“I Dare You”: Internet Challenges and Kids’ Water Safety

 I-dare-you-ice-bucket-challenge“I dare you. I double dare you.” Ever hear those words? Ever utter those words? They were certainly part of my childhood. Even if the words have changed, the idea certainly hasn’t. Taking risks, pushing the limits, is part of childhood. It’s actually an important part of childhood and developing skills. After all, who wants their strong, healthy 23-year old to still be holding your hand to walk or unable to navigate stairs by themselves because they were afraid to fall? The fine line in parenting is teaching our kids to take reasonable risks and expand their horizons and when to say ‘no way’ to the risk and the peer pressure.

The latest craze following the (dangerous) #ColdWaterChallenge is the Ice Bucket Challenge to raise awareness for ALS. Although some in the water safety field are concerned about the safety, my common-sense-mom-meter tells me that as long as you don’t drop the bucket on your head and there is no electricity involved, I don’t see real danger. Certainly fewer cases of injury or death than you get with jumping into ice cold water, jumping into abandoned quarries, jumping off trestle bridges, tombstoning (jumping off a cliff into the water), slipping into a neighbor’s pool late at night, or other parental-terror-inducing dares that include water.

You need to help your child, and especially your teenagers, know when to draw the line. A good starting point is to say, “If the dare involves water, understand it has a higher chance of ending badly, with either paralysis, permanent brain damage, or death. Water doesn’t give you second chances.”

The next point is to teach your child to ask “why?” Why should I be the one jumping off the bridge? Why should I be the one to hold my breath the longest? Why should I jump off the rocks? Why should I climb the fence and swim in the pool? Tell them that only a coward does what other people tell them to do. The toughest you can ever be is to look a bully, or even a friend or sibling, in the eye and say “No.” Especially if accompanied by an uncompromising cold stare. Suggest they practice in the bathroom mirror, maybe give them an example, after all all parents have the ‘don’t even think it’ stare down pat.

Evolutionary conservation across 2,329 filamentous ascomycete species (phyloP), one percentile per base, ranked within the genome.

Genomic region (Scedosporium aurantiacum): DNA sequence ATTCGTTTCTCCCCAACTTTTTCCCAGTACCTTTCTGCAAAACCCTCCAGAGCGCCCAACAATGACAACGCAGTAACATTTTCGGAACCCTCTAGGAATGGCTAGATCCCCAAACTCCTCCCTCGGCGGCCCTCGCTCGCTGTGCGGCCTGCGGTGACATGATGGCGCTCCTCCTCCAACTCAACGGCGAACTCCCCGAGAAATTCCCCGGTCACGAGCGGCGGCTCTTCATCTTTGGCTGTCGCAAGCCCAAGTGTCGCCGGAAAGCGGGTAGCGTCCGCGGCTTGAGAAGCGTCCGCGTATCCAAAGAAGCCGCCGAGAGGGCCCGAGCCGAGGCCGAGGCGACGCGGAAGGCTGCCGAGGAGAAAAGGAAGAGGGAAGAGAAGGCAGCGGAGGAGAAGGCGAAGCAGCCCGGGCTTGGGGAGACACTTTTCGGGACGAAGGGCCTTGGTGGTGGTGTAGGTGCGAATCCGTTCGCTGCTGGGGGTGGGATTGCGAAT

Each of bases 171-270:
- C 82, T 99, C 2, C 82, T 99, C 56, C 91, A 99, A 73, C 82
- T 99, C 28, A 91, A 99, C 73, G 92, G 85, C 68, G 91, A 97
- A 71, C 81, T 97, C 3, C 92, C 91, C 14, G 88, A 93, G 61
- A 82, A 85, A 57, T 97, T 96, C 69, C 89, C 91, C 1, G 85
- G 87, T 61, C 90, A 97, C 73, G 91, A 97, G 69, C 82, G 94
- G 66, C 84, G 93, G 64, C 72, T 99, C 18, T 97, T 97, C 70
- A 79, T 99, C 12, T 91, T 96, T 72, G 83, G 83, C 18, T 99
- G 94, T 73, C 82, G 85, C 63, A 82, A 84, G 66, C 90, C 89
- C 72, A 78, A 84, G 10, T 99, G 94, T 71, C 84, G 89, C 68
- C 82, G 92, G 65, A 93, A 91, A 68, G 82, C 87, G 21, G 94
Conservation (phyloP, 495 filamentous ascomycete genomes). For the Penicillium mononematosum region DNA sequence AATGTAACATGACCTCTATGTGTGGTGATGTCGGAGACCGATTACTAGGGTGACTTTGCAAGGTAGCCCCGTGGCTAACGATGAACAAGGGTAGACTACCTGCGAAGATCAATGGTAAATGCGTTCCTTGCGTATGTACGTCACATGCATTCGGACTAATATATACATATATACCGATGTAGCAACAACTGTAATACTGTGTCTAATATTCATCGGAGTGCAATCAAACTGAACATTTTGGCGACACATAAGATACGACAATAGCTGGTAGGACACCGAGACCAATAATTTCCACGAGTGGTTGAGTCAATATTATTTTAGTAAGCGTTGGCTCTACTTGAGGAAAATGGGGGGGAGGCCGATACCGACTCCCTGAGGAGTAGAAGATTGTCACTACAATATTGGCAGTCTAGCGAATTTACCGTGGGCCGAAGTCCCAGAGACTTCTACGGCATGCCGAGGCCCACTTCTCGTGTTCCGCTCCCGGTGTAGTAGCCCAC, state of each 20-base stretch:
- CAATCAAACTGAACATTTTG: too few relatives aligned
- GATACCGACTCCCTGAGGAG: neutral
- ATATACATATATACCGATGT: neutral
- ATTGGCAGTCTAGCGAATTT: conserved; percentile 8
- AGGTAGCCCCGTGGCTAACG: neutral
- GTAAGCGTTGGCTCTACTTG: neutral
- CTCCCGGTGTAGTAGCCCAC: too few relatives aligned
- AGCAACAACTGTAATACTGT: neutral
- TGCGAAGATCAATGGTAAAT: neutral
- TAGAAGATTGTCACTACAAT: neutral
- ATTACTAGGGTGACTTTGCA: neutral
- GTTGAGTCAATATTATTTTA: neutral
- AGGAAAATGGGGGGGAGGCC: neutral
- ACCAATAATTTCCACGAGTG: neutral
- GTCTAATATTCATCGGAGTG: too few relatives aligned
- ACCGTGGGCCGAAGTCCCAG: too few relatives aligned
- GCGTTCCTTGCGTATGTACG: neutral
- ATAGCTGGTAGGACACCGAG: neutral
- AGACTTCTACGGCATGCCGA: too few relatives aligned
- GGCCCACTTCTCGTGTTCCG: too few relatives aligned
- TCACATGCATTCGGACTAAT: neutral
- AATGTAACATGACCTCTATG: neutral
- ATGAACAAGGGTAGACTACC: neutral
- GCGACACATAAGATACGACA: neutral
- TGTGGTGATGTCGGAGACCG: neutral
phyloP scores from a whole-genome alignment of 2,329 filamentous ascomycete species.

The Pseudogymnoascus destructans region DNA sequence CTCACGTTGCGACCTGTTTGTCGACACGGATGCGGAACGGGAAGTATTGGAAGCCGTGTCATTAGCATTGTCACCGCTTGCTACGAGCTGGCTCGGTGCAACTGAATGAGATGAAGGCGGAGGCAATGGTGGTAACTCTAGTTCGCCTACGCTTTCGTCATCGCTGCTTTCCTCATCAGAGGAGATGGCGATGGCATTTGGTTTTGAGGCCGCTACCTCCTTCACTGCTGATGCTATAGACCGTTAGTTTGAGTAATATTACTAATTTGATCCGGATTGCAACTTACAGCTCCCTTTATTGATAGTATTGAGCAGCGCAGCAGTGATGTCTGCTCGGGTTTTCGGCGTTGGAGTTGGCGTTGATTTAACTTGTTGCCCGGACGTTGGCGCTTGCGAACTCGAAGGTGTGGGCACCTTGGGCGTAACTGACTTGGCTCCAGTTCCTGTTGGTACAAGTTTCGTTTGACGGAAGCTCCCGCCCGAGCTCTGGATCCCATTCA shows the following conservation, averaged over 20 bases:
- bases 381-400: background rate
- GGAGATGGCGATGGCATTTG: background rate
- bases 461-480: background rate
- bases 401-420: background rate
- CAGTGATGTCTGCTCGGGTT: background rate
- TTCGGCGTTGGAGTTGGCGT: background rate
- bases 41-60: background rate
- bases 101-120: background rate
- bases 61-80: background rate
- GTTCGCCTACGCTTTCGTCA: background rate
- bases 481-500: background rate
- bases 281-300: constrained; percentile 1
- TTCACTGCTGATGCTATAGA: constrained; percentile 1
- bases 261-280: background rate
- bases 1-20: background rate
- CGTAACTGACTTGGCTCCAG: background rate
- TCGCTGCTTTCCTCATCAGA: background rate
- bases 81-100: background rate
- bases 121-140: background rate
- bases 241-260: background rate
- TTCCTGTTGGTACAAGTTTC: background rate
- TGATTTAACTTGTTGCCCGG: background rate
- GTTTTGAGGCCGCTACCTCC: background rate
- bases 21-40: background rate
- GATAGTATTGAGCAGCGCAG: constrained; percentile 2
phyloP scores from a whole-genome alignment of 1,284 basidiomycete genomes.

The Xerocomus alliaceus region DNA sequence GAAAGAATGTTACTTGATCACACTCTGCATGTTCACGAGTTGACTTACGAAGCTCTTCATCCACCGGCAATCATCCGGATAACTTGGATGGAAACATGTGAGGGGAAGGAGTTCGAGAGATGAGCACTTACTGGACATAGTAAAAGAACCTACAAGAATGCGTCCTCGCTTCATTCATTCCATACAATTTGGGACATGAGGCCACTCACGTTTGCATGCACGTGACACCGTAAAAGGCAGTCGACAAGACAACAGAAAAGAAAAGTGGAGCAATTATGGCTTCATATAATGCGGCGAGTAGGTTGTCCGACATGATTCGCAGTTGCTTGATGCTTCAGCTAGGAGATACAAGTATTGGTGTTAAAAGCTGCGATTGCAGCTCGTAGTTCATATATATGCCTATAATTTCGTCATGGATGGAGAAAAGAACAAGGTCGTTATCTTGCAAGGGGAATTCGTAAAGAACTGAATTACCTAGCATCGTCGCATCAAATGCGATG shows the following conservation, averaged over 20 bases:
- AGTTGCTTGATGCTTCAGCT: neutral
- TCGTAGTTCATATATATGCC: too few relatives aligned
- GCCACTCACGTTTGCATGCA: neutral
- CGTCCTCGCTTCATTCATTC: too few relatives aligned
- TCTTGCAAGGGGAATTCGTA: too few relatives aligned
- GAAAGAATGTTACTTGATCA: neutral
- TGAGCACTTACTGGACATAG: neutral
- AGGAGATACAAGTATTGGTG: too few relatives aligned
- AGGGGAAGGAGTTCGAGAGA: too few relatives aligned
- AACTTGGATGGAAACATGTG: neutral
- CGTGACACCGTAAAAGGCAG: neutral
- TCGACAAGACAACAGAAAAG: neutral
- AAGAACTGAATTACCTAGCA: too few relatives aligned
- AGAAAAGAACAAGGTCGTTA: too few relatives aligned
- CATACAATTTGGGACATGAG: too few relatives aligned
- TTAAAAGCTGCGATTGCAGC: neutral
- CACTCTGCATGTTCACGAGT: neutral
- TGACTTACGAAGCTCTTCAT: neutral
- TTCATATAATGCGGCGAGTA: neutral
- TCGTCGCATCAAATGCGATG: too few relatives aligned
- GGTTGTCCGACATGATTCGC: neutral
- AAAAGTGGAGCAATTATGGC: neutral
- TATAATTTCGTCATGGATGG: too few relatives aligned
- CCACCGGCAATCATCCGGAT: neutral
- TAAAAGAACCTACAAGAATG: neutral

Once you know the “why”, ask if the “why” is a good enough reason. Is it a fairly harmless way of showing solidarity? Does it hurt you or anyone else? Do you really want to do it?

For the ice bucket challenge, the ‘why’ is explained in this devastating video. My heart goes out to those who are suffering from, or caring for those who suffer from ALS. For myself, the “why” isn’t enough to do the challenge, just not me, but it’s enough to make me spread the word or donate time or money to raise awareness and direct research funding. Which brings me to the last point.

Teach your child that some actions and words speak louder than others. Don’t just dump a bucket on your head or wear the bracelet or the other symbols of support. Donate your time. Donate your money. Speak up. Write letters. Care. And don’t pressure your friends into making bad decisions. Because each action does make a difference.

About the Author

Global water safety for children is my passion and I can't wait to get up every day to work at it! I blog about water safety regularly at http://www.RebeccaWearRobinson.com, or you can follow me on Twitter at RebeccaSaveKids. Rebecca is a former member of the PedSafe Expert team


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